Because "thingking" says in just one word:
"Thinking of a thought thing." Absurd!

All this shows high-power abstraction.
(That highly touted human contraption.)
Using symbols with subtle feint,
To stand for something which they ain't.

Now that wasn't difficult: two thoughts at once. Now let those thoughts be contradictory. To use a prosaic example: thinking the unthinkable, which I suppose is 'unthingkable'. There! You did it. You are on your way to a rich and full life of thinking incongruities, fallacies and contradictions. We can hold in our minds thoughts of 4-sided triangles, parallel lines that intersect, and endless other seeming impossibilities from super-girls like Pippi Longstockings to life on Mars (some of which may actually be true, or at least possible).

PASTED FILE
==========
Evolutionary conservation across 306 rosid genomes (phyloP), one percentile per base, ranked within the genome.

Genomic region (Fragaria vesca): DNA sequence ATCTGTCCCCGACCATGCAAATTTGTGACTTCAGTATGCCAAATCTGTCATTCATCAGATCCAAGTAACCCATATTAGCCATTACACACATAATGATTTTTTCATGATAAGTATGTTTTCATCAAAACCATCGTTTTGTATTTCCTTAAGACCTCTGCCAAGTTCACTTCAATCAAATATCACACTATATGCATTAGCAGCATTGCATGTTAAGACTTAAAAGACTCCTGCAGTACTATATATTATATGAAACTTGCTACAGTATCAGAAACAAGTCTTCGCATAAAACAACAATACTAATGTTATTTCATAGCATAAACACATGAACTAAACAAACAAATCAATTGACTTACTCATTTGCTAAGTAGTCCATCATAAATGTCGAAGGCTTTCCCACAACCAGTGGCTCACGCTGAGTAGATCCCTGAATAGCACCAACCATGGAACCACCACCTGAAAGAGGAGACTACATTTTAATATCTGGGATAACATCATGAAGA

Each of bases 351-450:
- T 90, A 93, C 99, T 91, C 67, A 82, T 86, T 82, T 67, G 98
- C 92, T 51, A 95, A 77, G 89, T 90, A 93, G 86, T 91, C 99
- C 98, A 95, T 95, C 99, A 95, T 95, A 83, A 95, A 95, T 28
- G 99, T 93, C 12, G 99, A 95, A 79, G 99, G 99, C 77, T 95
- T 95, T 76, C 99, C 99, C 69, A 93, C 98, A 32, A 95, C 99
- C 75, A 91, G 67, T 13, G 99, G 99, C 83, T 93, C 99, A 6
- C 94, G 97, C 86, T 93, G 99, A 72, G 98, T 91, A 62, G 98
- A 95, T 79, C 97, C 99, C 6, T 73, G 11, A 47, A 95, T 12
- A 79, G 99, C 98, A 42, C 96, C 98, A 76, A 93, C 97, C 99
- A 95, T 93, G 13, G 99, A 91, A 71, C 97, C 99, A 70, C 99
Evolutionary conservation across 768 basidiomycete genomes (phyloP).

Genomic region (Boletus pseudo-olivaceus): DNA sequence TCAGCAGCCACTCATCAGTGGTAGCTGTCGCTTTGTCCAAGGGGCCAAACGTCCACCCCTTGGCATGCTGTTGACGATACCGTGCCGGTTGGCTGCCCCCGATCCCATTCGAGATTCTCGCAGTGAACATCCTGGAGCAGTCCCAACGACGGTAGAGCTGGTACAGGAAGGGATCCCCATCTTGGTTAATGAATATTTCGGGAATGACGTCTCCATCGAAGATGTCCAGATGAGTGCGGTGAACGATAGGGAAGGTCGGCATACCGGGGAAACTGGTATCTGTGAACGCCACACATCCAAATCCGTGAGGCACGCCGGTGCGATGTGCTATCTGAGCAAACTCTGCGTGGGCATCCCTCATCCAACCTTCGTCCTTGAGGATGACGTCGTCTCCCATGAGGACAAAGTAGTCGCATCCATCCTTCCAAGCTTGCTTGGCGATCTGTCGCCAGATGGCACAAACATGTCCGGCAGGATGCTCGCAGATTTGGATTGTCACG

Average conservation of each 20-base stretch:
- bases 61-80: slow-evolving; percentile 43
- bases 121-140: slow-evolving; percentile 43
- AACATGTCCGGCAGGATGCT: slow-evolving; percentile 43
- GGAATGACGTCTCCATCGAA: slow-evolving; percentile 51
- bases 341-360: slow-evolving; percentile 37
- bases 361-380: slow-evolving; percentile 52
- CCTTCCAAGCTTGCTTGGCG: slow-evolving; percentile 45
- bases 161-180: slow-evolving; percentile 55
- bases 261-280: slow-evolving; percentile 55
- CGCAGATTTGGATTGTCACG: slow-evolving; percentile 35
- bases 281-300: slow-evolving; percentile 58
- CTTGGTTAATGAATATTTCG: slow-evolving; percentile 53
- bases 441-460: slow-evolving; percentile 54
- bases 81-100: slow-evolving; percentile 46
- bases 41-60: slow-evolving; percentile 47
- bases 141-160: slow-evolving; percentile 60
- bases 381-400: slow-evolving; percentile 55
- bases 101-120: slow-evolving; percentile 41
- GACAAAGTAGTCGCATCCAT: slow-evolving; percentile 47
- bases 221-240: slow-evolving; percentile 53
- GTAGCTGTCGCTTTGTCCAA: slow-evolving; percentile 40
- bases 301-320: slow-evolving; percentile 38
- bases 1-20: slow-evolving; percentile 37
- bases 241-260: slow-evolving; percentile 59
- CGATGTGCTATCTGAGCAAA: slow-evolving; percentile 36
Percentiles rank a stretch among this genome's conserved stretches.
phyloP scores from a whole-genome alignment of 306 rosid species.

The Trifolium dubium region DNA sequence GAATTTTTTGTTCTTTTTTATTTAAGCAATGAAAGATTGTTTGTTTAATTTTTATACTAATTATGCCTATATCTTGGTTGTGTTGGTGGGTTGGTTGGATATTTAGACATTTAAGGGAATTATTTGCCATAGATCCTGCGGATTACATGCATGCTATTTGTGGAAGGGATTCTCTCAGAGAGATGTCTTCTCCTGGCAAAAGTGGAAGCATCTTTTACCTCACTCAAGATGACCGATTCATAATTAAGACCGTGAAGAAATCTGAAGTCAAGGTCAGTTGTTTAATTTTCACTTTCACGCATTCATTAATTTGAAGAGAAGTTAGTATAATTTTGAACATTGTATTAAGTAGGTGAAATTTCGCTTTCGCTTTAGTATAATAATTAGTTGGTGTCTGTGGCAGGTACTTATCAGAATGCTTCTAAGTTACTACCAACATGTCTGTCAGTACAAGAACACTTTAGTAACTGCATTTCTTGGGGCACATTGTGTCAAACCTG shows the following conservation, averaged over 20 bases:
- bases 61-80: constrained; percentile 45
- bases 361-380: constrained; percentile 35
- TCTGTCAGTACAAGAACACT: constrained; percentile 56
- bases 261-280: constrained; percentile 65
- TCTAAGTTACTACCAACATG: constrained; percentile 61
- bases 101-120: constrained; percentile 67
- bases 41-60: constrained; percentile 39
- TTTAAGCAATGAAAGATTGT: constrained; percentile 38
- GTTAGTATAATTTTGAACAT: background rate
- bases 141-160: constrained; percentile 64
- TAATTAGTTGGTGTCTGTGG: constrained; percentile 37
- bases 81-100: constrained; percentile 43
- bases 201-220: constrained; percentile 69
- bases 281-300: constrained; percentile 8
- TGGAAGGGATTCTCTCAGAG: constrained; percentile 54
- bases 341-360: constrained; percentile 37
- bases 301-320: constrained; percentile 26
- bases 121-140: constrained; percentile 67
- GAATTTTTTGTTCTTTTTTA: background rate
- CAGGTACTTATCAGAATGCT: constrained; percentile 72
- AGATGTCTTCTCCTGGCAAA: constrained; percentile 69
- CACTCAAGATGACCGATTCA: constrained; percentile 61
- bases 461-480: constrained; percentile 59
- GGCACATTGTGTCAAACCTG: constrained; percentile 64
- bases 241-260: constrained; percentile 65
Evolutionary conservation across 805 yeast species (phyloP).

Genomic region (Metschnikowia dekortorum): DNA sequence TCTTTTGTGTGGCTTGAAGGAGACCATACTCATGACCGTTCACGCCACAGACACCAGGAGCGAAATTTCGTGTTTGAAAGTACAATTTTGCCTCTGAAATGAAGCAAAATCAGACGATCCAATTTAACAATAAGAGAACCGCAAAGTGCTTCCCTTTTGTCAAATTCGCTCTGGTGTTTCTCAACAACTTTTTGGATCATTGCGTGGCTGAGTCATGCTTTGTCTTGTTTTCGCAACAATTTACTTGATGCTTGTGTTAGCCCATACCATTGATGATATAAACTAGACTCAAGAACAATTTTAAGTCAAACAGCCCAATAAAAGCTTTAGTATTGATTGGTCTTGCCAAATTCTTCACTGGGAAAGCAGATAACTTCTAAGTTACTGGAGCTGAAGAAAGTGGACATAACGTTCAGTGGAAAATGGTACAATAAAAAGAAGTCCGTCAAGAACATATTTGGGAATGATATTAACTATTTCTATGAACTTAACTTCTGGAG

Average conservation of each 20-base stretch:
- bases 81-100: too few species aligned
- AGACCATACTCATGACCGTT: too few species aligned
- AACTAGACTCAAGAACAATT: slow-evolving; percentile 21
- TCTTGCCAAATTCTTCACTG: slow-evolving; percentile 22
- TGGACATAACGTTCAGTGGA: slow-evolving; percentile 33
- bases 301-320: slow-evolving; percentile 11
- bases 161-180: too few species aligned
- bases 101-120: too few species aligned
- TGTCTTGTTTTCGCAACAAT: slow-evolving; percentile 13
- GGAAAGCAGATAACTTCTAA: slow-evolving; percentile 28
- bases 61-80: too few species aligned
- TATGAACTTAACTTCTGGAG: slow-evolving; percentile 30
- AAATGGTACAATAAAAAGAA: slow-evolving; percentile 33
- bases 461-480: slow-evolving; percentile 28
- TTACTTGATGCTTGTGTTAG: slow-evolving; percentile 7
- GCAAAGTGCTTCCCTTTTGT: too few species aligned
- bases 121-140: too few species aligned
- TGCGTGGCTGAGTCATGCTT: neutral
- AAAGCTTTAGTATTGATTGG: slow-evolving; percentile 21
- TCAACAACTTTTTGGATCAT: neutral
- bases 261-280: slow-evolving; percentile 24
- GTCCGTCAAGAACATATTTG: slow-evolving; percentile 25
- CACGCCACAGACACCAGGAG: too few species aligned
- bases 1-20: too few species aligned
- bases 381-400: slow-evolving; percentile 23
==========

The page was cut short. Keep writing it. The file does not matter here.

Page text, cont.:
Scientists, logicians, and saints are in the business of dispelling all such incongruities, errors and contradictions. Banishing inconsistency is possible in science because (or if) there is only one coherent world. Belief in one coherent world and one grand unified theory is the modern secular version of the ancient monotheistic intuition of one universal God (in which saints tend to believe). Uncertainty thrives in the realm in which scientists and saints have not yet completed their tasks (perhaps because they are incompletable). For instance, we must entertain a wide range of conflicting conceptions when we do not yet know how (or whether) quantum mechanics can be reconciled with general relativity, or Pippi's strength reconciled with the limitations of physiology. As Henry Adams wrote: